The study compared both the perceptions and reactions of the two user groups. SHOU and non-recurrent tourists were administered a questionnaire to determine socioeconomic characteristics at two Brazilian sub-tropical beaches: Pontal do Sul and Ipanema, exhibited in Figure 2. Pontal do Sul is an estuarine beach and Ipanema is an open-ocean beach, which is more frequented by non-recurrent tourists. The ultimate goal of the questionnaire was to characterize these beach users’ socioeconomic characteristics such as yearly income, level of education, daily per person expenditure, frequency of trips and period of permanence (Krelling, Williams, & Turra, 2017). The survey also examined perceptions and reactions, especially those regarding the potential negative economic impacts of marine debris. Pontal do Sul and Ipanema were selectively chosen because of their varying geographical characteristics, ultimately adding more variability to the study set.

The general findings showed that SHOU might have a different reaction towards the marine debris than the average tourist. This can be linked to their loyalty to the destination, specifically tied to the property they have there. Results did show, however, that if debris were to reach a significant amount (>15 items/m2), more than 85% of beachgoers would look elsewhere when searching for a coastal region to vacation (Krelling, Williams, & Turra, 2017). If this were the case the stranded litter would threaten the Brazilian economy by reducing local tourism income by 39.1%, (Krelling, Williams, & Turra, 2017) which would present losses up to $8.5 million a year.

In order to improve beach users’ experience, moving forward, an issue like marine debris should be prioritized. Marine debris can be a stressor that impacts coastal tourism worldwide. An evaluation of economic impacts caused by litter presence is a unique approach to analyzing how to minimize the threat litter may pose to tourism revenue. Some factors that may influence a visitor’s beach choice may include beach length, scenery, water quality, amenities (restaurants, shops, etc.), and quantity of litter. The additive effect of these factors determines the overall impression the trip will leave on the visitor. Stranded beach litter is considered to be one of the five most important aspects regarding beach quality in Europe, USA, Mexico, and the Caribbean (Krelling, Williams, & Turra, 2017). More research should be done in order for authorities to decide how to best go about balancing investments to remove marine litter and minimize the potential reduction of tourism revenue. Through integrated planning, the sources of litter can be determined and preventive strategies can be put into play. This would help to avoid a reduction in environmental quality and income generated from tourism.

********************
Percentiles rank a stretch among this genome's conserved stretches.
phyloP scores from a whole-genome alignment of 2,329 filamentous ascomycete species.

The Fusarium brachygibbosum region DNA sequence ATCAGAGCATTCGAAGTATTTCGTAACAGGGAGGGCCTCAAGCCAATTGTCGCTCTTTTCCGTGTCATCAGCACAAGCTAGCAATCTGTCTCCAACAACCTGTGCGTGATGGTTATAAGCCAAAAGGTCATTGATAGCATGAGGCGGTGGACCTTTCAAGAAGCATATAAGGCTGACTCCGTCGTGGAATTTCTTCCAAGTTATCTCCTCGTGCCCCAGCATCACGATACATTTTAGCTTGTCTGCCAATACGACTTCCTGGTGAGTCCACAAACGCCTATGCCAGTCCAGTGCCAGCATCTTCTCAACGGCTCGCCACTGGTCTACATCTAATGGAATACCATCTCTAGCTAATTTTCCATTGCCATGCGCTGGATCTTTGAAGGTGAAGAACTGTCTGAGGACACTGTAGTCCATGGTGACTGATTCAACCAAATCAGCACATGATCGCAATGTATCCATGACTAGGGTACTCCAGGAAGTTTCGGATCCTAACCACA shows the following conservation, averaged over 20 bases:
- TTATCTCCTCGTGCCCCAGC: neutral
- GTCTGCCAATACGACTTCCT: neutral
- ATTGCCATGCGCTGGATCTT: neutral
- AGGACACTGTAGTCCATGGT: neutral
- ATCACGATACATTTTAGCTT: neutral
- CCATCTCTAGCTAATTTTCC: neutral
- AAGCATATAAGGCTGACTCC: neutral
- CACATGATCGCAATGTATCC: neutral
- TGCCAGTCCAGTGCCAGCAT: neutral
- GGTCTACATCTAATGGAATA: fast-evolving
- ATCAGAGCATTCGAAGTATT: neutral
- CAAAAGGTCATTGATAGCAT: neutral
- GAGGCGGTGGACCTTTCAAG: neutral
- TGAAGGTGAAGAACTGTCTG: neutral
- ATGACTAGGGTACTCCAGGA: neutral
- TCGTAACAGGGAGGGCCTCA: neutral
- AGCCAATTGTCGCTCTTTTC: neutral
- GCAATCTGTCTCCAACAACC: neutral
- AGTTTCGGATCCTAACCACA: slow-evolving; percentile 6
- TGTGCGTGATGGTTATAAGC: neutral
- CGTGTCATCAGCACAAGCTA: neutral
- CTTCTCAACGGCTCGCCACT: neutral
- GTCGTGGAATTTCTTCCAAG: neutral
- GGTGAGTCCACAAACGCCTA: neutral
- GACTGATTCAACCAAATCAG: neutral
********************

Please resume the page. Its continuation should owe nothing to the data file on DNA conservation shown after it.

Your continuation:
Works Cited

Krelling, A. P., Williams, A. T., & Turra, A. (2017, August 15). Differences in perception and reaction of tourist groups to beach marine debris that can influence a loss of tourism revenue in coastal areas. (H. Smith, Ed.) Marine Policy.

Millennium Ecosystem Assessment. (2005). Ecosystems and Human Well-being: Synthesis. Washington, DC: Island Press.

Oregon Coast STEM Hub. (2017). Marine Debris – Composition and Abundance. (L. C. Schools, O. C. Newport, N. M. Program, & S. G. (Oregon), Producers) Retrieved from Conserve Wildlife New Jersey:
http://oregoncoaststem.oregonstate.edu/marine-debris-steamss/md-grades-4-5/composition-and-abundance